Milwaukee Bucks: Brandon Knight Working Towards Big Contract

Nov 16, 2014; Miami, FL, USA; Milwaukee Bucks guard Brandon Knight (11) reacts after making a three point shot against the Miami Heat in the second half at American Airlines Arena. Mandatory Credit: Robert Mayer-USA TODAY Sports
Nov 16, 2014; Miami, FL, USA; Milwaukee Bucks guard Brandon Knight (11) reacts after making a three point shot against the Miami Heat in the second half at American Airlines Arena. Mandatory Credit: Robert Mayer-USA TODAY Sports /

With lots of young talent in the Milwaukee Bucks organization, it’s hard to pick just one player to keep an eye on. After drafting Jabari Parker second overall in June’s draft and having Giannis Antetokounmpo on the roster coming into his second season, you would think those two would be popular choices for fans to watch.

While that may be true, there is another guy who just may be better than those two, and everyone else on the team: Brandon Knight.

Knight is a fourth-year guard out of Kentucky and is now in his second season with the Bucks. In the summer of 2013, the Pistons and Bucks decided to swap Knight and Brandon Jennings, and thus far, Knight has perhaps won the trade for Milwaukee.

In the still-small sample size of games played this season, Knight is beating out Jennings in all meaningful categories for a guard and is leading Milwaukee into the right direction. Jennings isn’t having a bad year himself, posting higher shooting percentages from the field and behind the arc.

Jennings also turns the ball over less than Knight, something that has arguably been Knight’s biggest weakness early on.

Either way, Knight has played fantastic this season and is well on his way to earning a very large contract this offseason, as he will become a restricted free agent. Whether the Bucks pony up the cash or not, someone will pay this man next summer … a lot.

What exactly is it that makes Knight so good, though? What is holding him back from becoming one of the league’s next best point guards?

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The first thing you notice about Knight when watching him is his speed. If he sees a lane while taking the ball up, there’s a good chance he’ll hit it and either beat you to the rim, or dump it off to a teammates nearby for the easy assist. Knight’s quickness just may be his best attribute.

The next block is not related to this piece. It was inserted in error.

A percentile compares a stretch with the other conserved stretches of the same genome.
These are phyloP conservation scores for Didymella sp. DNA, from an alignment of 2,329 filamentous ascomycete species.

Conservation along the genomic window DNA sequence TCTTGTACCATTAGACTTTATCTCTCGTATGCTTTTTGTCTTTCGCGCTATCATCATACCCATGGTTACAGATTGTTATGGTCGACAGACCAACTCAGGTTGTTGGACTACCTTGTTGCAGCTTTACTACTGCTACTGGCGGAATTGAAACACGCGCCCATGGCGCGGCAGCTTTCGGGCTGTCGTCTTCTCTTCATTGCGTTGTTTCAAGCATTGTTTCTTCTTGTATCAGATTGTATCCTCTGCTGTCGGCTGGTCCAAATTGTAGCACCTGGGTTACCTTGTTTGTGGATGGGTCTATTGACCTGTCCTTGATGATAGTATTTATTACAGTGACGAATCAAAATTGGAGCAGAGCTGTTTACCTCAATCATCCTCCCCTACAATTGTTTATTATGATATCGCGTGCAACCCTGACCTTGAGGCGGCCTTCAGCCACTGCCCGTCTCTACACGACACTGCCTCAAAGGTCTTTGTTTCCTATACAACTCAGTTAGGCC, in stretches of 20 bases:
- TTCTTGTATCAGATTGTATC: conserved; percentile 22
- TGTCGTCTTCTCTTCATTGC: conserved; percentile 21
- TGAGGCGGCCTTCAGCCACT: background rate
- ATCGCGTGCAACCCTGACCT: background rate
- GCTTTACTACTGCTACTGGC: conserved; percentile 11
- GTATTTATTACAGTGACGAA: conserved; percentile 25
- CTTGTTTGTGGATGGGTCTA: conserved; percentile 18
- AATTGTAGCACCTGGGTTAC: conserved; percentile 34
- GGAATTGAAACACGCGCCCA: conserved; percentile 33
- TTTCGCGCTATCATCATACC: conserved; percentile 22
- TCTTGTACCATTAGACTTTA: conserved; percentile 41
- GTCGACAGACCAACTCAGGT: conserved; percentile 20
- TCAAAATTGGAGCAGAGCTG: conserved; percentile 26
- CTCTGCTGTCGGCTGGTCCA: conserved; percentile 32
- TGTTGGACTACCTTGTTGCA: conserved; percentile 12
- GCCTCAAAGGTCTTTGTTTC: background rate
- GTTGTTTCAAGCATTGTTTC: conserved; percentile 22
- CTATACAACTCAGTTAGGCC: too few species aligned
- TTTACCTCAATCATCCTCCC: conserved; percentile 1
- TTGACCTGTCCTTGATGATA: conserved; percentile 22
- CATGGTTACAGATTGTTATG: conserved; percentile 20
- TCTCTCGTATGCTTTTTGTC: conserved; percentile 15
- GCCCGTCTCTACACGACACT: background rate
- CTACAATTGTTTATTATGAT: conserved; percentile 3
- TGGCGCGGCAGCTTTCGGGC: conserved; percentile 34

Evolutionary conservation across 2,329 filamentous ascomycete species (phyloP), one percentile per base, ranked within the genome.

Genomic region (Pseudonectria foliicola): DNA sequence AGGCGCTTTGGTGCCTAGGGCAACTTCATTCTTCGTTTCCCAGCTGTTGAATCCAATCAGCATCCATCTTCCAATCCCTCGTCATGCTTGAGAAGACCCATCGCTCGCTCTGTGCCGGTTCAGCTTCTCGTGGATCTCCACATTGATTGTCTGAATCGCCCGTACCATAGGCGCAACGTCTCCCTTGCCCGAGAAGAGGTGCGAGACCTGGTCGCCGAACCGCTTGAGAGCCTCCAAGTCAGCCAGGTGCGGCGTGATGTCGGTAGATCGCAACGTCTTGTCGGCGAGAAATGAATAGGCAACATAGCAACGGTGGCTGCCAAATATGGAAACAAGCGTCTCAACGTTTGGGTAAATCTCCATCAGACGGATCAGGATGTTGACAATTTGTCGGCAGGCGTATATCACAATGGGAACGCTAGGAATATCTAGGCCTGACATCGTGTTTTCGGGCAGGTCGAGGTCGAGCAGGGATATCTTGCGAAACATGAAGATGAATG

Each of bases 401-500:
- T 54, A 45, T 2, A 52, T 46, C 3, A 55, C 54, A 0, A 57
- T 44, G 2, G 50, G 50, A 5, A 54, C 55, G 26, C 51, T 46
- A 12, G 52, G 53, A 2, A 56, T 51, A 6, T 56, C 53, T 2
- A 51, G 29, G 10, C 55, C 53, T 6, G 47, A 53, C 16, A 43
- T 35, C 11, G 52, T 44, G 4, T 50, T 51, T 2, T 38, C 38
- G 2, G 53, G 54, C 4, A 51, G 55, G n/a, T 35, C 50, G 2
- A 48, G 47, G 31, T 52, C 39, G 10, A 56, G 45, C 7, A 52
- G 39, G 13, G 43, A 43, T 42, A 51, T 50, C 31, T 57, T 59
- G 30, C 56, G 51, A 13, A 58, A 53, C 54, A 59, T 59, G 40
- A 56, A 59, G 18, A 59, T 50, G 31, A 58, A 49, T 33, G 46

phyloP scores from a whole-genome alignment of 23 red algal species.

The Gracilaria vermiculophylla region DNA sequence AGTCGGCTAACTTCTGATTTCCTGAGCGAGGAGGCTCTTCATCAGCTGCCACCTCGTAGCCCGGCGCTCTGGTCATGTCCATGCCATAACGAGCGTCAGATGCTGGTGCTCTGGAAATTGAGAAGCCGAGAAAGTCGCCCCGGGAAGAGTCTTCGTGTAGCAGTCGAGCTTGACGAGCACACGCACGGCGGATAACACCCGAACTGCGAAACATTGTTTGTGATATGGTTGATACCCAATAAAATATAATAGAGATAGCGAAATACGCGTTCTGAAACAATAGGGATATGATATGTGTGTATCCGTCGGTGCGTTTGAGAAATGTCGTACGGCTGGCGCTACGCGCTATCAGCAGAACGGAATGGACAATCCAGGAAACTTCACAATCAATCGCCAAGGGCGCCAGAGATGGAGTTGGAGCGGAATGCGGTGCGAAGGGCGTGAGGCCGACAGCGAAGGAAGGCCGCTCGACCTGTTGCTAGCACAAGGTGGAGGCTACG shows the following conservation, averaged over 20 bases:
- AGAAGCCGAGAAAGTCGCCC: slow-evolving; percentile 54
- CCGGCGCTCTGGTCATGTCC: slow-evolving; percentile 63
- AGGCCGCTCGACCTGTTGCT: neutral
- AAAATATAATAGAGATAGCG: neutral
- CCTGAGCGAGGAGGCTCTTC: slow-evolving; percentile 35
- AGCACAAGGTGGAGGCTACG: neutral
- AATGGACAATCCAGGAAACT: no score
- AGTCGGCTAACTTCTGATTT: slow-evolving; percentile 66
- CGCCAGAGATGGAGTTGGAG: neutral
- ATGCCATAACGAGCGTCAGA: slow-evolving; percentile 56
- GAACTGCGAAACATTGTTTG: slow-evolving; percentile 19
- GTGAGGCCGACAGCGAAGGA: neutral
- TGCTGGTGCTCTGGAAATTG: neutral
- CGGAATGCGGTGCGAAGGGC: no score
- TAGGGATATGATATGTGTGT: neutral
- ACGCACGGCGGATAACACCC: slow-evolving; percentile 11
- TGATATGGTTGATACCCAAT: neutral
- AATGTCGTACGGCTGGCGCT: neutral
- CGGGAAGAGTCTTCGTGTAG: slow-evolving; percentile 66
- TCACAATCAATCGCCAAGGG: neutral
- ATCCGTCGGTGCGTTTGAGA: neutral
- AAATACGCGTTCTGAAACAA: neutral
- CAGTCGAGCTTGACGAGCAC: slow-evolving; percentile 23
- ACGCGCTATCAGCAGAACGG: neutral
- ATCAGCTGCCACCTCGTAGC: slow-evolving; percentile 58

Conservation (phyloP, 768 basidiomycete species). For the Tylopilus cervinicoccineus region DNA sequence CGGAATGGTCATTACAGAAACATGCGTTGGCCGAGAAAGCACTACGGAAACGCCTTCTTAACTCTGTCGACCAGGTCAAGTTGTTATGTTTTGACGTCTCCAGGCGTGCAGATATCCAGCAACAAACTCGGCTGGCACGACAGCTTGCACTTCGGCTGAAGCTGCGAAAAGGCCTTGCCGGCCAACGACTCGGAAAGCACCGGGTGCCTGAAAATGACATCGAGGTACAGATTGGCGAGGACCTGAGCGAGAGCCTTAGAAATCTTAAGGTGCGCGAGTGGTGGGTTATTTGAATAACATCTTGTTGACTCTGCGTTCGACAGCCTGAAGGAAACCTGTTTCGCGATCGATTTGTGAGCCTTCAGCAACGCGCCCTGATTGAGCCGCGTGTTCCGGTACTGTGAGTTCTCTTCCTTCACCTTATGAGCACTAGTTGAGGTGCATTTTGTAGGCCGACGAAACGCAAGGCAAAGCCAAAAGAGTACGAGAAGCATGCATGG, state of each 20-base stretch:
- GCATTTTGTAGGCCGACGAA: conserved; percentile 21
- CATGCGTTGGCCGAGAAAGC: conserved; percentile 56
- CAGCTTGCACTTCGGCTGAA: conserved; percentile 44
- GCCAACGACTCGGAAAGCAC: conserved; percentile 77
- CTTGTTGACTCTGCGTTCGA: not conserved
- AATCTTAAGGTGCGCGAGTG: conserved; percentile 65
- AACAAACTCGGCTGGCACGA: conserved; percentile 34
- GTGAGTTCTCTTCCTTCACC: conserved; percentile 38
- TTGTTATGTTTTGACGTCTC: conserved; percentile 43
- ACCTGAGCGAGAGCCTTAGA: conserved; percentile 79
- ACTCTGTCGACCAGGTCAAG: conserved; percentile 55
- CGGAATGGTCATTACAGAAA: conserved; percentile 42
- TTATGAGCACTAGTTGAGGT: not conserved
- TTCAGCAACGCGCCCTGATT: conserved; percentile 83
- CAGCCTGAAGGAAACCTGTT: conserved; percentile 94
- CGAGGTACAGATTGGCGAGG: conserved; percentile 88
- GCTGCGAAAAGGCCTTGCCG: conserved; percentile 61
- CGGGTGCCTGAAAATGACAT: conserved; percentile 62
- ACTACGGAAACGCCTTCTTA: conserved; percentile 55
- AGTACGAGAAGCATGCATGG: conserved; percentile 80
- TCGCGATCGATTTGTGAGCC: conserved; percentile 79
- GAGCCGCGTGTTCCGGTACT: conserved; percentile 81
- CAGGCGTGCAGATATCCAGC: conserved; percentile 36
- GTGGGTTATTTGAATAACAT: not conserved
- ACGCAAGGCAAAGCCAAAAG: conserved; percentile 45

If he gets the edge on you, there’s a good chance he’s going to make a play one way or another.

Being a point guard, you would hope Knight could pass. While 6.4 assists per game is nothing to fawn over, he does make some very good passes leading to easy assists. As mentioned earlier, Knight loves to drive near the basket and make passes from there.

Being so quick and capable of scoring at the rim, he draws defenses in, leaving jump shooters open with easy shots assuming the ball gets there. Knight can usually get it there.

Knight will often stand out on the perimeter after making his first pass of the possession, but when he does roam the floor, it can be a sight to see. With that elusive speed, it isn’t too hard for Knight to make hard cuts to the basket or wrap under the defense towards the strong side of the floor.

Ball and player movement are a major factor in running a successful offense, and Knight does both pretty well.

Watching Knight can be a lot of fun, but there are also a few things that could make him a lot better of a player.

It’s hard to complain about how much Knight passes because when he doesn’t pass, he usually scores, but you would like to see him move the ball more. It’s almost like he passes to begin the possession, and after that, he feels like he’s done his job.

After getting the ball back later in the possession, Knight almost always shoots. Like I mentioned, that isn’t always a bad thing, but you would like to see him pass a bit more.

Another thing to go along with the limited ball movement is the over-dribbling. Knight can go into attack mode and completely forget he is a point guard.

He’ll worry about his matchup, put his head down, and try to make a play himself. He can focus on himself too much, resulting in lots of dribbling and possibly missed opportunities to pass to open teammates.

Another small offensive worry is his early shock clock jump shots. You won’t see these too often, but Knight will sometimes pull up way earlier than he should.

At the end of the day, Knight does more good than bad. The good is really good and the bad isn’t really that bad. Being so young and full of talent, the Bucks would be foolish to not lock up this guy next summer.

It’s hard to tell what he’s worth yet, but for a rebuilding Bucks team that almost needs a player like Knight to get back into contention, that may be a lot. Knight is arguably the best option at point guard in the free agency market for 2015 (aside from Rajon Rondo), meaning someone will most likely offer the max as he is restricted.

And of course, Milwaukee would be foolish to not match.

Knight will likely have a busy summer in 2015, but there is still a lot of basketball to be played. If Knight keeps up the high-level play, there is no question he will become a very rich man in the near future.

Next: NBA Power Rankings: How Much Respect For Milwaukee?